We do not engage in punitive responses to a young child’s rage as that will have the opposite effect.
Our way of responding to pre-verbal children is to calm them through holding and cuddling (if this is a behaviour that children are happy with) Verbal children will also respond to cuddling to calm them down, but we offer them an explanation and discuss the incident with them to their level of understanding.
We recognise that young children require help in understanding the range of feelings they experience. We help children recognise their feelings by naming them and helping children to express them, making a connection verbally between the event and the feeling. “Adam took your car, didn’t he, and you were enjoying playing with it. You didn’t like it when he took it, did you? Did it make you feel angry? Is that why you hit him?” Older children will be able to verbalise their feelings better, talking through themselves the feelings that motivated the behaviour.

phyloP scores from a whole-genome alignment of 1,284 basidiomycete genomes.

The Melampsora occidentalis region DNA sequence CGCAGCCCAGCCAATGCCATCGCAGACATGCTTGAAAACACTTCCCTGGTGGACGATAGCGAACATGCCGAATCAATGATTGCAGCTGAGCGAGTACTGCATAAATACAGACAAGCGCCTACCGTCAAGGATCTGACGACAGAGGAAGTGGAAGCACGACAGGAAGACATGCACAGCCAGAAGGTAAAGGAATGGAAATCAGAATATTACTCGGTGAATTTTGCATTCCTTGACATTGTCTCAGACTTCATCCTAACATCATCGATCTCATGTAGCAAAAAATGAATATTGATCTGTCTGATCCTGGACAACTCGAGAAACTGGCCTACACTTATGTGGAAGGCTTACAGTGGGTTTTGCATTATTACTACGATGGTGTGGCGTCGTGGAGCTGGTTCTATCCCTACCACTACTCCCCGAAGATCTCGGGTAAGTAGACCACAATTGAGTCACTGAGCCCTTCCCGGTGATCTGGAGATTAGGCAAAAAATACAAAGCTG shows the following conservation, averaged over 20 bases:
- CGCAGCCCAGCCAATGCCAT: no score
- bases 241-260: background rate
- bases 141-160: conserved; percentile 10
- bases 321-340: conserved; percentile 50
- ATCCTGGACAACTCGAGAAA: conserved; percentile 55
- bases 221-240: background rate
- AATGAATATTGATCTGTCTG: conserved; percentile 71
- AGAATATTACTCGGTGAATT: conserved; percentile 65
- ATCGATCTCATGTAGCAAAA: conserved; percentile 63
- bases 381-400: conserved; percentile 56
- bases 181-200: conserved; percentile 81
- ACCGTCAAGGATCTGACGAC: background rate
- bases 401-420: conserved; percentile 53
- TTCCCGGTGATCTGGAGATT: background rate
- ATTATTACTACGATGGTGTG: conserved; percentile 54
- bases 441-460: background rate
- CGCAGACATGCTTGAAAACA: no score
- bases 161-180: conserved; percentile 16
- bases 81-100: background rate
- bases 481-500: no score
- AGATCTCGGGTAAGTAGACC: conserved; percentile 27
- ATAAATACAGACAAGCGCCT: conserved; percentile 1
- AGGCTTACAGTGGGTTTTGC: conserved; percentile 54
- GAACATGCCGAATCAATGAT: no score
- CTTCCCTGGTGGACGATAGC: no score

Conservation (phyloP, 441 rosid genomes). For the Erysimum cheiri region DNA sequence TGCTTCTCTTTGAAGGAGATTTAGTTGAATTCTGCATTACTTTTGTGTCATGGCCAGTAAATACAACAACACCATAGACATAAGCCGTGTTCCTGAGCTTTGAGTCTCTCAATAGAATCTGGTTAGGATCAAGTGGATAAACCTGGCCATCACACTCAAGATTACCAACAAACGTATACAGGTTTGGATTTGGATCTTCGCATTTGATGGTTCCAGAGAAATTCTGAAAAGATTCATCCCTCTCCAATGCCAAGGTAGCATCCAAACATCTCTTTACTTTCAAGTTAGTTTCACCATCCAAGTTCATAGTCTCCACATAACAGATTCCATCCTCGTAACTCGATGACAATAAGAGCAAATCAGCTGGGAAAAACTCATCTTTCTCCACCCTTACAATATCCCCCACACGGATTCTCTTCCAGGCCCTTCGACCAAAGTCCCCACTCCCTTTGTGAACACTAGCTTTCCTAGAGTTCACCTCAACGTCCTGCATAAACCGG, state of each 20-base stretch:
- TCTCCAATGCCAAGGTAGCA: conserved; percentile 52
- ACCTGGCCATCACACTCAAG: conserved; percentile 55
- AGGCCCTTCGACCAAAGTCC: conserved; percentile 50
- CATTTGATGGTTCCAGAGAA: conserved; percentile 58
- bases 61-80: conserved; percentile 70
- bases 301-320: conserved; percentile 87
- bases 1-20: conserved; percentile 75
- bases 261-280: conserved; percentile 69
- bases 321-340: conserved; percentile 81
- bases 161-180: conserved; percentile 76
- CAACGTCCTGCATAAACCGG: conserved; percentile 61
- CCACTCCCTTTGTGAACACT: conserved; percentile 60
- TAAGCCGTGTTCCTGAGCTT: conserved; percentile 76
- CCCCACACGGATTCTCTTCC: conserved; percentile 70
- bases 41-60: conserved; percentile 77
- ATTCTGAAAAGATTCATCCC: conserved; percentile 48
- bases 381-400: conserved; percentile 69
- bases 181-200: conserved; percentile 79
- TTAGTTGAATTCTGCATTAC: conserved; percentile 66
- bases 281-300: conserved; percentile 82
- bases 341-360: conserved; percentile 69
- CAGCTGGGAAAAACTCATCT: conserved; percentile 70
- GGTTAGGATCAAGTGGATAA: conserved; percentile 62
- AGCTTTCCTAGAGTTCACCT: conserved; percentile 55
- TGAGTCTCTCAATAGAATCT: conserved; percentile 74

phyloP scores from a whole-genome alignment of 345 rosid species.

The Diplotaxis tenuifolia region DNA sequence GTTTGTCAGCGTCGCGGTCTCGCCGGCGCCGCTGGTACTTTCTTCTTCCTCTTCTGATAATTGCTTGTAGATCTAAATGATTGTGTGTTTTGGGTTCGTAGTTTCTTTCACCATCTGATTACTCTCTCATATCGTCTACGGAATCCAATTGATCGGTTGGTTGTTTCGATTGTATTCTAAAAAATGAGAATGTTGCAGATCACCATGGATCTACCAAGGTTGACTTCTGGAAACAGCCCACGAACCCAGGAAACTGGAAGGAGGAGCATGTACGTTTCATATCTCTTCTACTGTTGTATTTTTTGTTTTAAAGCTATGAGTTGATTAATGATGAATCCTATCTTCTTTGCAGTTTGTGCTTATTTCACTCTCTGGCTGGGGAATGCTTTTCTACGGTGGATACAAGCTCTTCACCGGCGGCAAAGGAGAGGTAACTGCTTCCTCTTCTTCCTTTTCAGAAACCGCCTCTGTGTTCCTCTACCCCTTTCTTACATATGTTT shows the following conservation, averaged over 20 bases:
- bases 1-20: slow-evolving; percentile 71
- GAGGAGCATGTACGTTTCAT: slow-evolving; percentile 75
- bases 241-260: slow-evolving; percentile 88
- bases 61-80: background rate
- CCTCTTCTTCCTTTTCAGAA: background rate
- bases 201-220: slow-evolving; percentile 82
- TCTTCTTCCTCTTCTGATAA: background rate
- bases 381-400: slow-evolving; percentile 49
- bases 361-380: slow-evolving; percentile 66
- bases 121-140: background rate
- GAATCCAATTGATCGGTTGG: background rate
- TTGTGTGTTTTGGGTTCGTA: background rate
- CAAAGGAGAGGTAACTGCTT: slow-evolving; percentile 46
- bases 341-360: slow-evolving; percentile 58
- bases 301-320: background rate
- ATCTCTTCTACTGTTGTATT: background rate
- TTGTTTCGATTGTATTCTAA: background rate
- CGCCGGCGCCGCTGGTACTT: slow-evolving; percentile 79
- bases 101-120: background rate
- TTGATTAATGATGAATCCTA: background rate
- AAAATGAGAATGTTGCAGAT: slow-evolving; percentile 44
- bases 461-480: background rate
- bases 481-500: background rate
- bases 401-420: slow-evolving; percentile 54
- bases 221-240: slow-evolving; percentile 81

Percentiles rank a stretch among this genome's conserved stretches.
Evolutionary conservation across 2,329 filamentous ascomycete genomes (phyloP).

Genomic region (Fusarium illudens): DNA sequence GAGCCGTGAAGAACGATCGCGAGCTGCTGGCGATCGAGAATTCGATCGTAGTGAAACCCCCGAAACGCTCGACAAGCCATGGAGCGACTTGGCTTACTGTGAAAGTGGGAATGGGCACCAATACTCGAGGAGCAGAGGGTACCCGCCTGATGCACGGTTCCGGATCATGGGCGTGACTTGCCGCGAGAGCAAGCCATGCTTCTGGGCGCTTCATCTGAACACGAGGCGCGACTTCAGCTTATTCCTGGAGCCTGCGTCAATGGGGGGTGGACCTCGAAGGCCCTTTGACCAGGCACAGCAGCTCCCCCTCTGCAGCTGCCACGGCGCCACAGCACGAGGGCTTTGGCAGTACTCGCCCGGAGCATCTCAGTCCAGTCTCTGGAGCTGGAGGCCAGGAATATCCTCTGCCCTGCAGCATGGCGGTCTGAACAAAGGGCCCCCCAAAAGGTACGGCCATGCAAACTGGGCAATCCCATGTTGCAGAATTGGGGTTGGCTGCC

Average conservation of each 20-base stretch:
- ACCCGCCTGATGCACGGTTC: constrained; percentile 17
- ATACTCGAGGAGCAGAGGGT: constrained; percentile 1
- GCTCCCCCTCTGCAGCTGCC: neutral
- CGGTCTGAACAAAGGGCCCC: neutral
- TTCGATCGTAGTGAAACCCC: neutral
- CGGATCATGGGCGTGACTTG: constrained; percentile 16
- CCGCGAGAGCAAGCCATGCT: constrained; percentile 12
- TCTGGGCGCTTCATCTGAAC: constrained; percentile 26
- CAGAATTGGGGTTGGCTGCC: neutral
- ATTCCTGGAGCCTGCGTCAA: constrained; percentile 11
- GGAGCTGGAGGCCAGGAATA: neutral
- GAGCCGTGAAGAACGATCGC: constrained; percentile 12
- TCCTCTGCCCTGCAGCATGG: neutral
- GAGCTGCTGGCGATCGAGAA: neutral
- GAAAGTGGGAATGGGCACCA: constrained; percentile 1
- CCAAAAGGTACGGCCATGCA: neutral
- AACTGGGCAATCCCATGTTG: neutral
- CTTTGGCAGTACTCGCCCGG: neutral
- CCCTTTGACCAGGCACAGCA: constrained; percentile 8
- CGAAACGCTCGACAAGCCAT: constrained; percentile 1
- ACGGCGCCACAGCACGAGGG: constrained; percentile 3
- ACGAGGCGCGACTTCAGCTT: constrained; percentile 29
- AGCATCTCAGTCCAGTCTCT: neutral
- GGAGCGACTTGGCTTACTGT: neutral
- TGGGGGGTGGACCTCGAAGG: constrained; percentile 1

We help young children learn to empathise with others, understanding that they have feelings too and that their actions impact on others’ feelings. “When you hit Adam, it hurt him and he didn’t like that and it made him cry” or “I can see you are feeling better now and Adam isn’t crying any more. Let’s see if we can be friends and find another car, so you can both play with one.” We help a child to understand the effect that their hurtful behaviour has had on another child; we do not force children to say sorry, but encourage this where it is clear that they are genuinely sorry and wish to show this to the person they have hurt.
Biting can be fairly common among children and can be a painful and frightening experience .Biting happens for different reasons:
- Exploration-mouthing and tasting an object is something all children do. Young children don’t always understand the difference between gnawing a toy and biting a person.
- Cause and effect,-sometimes children bite as they know they will get a reaction.
- Attention -older toddlers may bite to get attention even if it is of a negative kind.
- Imitation-Older toddlers love to copy others. If they see a child bite they may copy the behaviour.
- Independance - toddlers are trying hard to become independant. Biting can be a powerful way to control others.
- Frustration – toddlers do not always have control over their bodies and cannot always express themselves so hitting, biting and pushing becomes a way to express upset.